LONDON - Royal Dutch Shell (RDS.A) said fourth-quarter earnings tumbled 44 percent as the collapse in oil prices took its toll on another European oil company.
Profit adjusted for changes in the value of inventories and one-time items dropped to $1.83 billion from $3.26 billion in the same period a year earlier, the Anglo-Dutch energy giant said Thursday.
The results came days after Shell sealed a 47-billion-pound takeover of BG Group Plc, which will increase the company's proven reserves of oil and natural gas by 25 percent. While critics questioned the deal because of the plummeting price of oil, CEO Ben Van Beurden compared it to the bold moves that have defined the industry and promised it would rejuvenate Shell.
The BG deal comes as Shell and other oil companies are slashing jobs and postponing investments to adjust the bottom line to the dramatic circumstances.
Jobs will also be eliminated in the Shell-BG deal. In a trading statement unveiled just before shareholders voted on the BG merger, Shell said last month that streamlining and integration from the deal would include the loss of 10,000 staff and contractor positions across both companies in 2015-2016.
"In 2015, we significantly curtailed spending by reducing the number of new investment decisions and designing lower-cost development solutions," Van Beurden said. "Shell will take further impactful decisions to manage through the oil price downturn, should conditions warrant that."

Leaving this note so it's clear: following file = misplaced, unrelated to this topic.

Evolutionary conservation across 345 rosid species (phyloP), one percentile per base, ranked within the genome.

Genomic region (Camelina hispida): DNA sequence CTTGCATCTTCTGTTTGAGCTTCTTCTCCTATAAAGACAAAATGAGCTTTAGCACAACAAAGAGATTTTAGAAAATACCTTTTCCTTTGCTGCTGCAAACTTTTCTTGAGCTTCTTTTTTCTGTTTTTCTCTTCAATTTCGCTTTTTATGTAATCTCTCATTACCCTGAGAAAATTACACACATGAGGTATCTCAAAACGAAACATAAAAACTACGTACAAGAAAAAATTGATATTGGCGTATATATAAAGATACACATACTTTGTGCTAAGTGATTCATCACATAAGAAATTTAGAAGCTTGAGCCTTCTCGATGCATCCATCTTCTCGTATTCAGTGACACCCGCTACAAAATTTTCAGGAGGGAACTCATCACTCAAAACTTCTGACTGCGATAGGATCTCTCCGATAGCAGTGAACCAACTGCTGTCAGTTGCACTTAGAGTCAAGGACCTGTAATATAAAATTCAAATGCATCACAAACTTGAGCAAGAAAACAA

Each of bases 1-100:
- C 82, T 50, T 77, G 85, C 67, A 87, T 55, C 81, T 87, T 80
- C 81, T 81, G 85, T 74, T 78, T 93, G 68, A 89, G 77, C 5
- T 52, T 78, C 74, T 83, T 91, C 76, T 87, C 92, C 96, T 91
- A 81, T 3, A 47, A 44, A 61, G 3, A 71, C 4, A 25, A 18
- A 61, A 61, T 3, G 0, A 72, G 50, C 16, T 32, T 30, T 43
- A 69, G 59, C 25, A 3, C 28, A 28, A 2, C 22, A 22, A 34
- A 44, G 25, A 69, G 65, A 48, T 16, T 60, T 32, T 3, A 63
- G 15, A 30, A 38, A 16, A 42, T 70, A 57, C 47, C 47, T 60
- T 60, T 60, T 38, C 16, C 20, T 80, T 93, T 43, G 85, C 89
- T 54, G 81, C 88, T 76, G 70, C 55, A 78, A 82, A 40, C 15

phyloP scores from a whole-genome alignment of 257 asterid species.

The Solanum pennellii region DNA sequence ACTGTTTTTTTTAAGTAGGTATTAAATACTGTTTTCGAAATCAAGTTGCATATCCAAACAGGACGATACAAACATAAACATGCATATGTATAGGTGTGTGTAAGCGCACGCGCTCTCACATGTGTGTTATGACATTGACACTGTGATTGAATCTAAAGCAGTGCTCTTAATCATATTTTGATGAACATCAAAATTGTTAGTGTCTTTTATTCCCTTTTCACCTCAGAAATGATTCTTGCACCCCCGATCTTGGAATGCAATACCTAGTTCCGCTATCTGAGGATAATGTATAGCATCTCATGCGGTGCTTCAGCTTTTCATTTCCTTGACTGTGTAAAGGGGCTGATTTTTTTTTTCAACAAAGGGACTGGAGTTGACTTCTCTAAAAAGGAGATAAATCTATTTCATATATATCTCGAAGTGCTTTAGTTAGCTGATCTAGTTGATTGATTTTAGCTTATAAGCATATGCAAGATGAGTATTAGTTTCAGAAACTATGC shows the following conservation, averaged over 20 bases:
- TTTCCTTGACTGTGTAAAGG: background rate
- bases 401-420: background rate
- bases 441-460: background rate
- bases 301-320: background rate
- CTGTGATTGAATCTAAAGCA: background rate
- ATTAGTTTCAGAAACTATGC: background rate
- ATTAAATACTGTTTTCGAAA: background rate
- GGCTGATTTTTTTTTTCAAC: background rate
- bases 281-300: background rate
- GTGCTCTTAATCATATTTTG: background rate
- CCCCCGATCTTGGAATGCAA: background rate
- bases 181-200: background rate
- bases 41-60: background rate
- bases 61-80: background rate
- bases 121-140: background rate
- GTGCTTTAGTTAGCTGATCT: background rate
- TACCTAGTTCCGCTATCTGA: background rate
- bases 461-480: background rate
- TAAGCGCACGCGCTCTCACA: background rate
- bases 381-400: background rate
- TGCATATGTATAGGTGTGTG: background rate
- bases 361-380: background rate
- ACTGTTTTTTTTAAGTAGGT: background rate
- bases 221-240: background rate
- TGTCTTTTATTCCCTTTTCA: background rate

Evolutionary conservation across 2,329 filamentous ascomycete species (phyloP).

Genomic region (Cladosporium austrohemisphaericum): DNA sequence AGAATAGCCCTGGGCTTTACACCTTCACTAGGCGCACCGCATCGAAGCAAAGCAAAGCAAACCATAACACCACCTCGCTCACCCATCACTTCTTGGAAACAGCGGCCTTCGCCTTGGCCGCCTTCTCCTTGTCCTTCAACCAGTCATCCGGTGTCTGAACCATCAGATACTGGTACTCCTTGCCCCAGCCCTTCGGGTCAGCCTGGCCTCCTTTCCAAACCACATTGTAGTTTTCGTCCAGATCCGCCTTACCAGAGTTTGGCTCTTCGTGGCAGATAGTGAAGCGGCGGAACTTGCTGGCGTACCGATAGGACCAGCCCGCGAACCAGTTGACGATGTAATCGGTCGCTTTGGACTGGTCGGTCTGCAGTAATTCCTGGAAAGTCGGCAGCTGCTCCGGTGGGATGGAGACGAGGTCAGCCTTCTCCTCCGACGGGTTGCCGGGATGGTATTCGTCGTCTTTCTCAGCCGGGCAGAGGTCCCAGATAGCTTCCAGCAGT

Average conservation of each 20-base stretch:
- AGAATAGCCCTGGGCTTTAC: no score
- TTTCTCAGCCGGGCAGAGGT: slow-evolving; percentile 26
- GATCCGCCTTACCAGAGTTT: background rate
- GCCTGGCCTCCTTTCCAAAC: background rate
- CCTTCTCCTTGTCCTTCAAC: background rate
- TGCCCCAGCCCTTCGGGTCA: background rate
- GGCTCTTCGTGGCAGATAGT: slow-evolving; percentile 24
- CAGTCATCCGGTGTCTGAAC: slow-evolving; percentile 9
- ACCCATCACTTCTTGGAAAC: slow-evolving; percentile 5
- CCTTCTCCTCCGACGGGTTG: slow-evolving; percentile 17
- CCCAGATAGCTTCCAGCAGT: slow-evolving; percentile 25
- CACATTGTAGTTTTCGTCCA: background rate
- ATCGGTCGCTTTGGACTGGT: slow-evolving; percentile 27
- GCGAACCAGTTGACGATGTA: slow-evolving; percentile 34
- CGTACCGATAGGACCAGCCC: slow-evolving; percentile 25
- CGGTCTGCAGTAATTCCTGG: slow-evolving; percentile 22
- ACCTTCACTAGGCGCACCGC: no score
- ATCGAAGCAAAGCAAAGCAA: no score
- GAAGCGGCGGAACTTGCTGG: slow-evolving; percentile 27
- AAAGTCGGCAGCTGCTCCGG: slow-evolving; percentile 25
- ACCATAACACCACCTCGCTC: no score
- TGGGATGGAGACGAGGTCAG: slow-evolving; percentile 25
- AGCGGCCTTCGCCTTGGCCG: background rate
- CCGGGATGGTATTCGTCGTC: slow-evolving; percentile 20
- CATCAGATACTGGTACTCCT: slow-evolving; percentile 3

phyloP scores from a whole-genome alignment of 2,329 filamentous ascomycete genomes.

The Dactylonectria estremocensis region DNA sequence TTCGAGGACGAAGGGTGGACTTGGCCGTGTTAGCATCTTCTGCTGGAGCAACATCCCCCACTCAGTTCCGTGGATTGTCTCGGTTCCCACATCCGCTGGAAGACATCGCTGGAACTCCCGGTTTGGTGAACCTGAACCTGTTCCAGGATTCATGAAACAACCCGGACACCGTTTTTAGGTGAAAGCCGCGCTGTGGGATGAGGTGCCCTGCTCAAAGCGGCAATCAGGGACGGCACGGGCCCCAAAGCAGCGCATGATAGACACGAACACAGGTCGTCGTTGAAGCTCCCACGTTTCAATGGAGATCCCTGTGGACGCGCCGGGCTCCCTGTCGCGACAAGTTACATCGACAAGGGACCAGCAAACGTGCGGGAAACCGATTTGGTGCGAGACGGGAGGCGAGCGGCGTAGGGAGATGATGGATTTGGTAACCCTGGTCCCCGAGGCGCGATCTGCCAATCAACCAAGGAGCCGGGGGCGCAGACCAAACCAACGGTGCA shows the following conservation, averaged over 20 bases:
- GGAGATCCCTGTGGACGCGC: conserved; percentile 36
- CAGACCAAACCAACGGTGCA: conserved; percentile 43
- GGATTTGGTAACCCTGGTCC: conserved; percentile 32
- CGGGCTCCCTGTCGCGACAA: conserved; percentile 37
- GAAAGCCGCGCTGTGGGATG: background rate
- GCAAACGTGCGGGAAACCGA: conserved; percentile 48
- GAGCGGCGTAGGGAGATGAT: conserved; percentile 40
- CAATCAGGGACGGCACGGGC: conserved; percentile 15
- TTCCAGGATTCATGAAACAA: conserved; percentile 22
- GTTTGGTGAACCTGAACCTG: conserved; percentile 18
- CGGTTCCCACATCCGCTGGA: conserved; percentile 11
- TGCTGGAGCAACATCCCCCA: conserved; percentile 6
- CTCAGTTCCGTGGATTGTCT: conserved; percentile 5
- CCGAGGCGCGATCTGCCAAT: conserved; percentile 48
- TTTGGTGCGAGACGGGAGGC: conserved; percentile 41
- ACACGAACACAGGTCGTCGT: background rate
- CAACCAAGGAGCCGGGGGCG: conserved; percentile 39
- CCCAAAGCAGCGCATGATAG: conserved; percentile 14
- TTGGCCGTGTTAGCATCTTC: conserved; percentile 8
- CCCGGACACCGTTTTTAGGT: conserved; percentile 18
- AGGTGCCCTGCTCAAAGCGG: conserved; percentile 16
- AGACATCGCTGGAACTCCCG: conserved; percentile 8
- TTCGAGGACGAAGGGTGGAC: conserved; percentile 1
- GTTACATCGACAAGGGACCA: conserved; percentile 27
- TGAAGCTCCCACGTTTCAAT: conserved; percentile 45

Oil prices have been plunging. Brent crude, the benchmark for international oil, fell 34 percent last year and hit a 12-year low of $27.10 a barrel in January. It traded at $33.54 on Wednesday, having been above $100 a barrel as recently as September 2014.
The company cut capital investment by $8.4 billion to $28.9 billion and slashed operating costs by 4.1 billion to $41.1 billion for 2015. The company expects another $3 billion in cuts this year.
Net income improved, rising 58 percent $939 million
The report comes amid sweeping changes for the company. Shell has exited from exploring in Alaska for the foreseeable future and cancelled the Carmon Creek heavy oil project.
Oil supplies are high even though consumption growth has tailed off, particularly in China. OPEC members, meanwhile, haven't wanted to cut production -- even at a time Iran wants to turn on the taps after decades of sanctions.
Campaign groups like Greenpeace suggest that it's time that the oil giants changed and relied on other forms of energy for their profits, citing more electric cars, solar panels, and better-insulated homes.
"Shell and BP have bet heavily on the wrong energy sources, and now they're losing big," Greenpeace UK's senior climate adviser Charlie Kronick said. "The problem is that with thousands of jobs, billions in investments and people's pensions tied up with their companies' fortunes, Big Oil's bosses won't be the only ones to pay for their shortsightedness."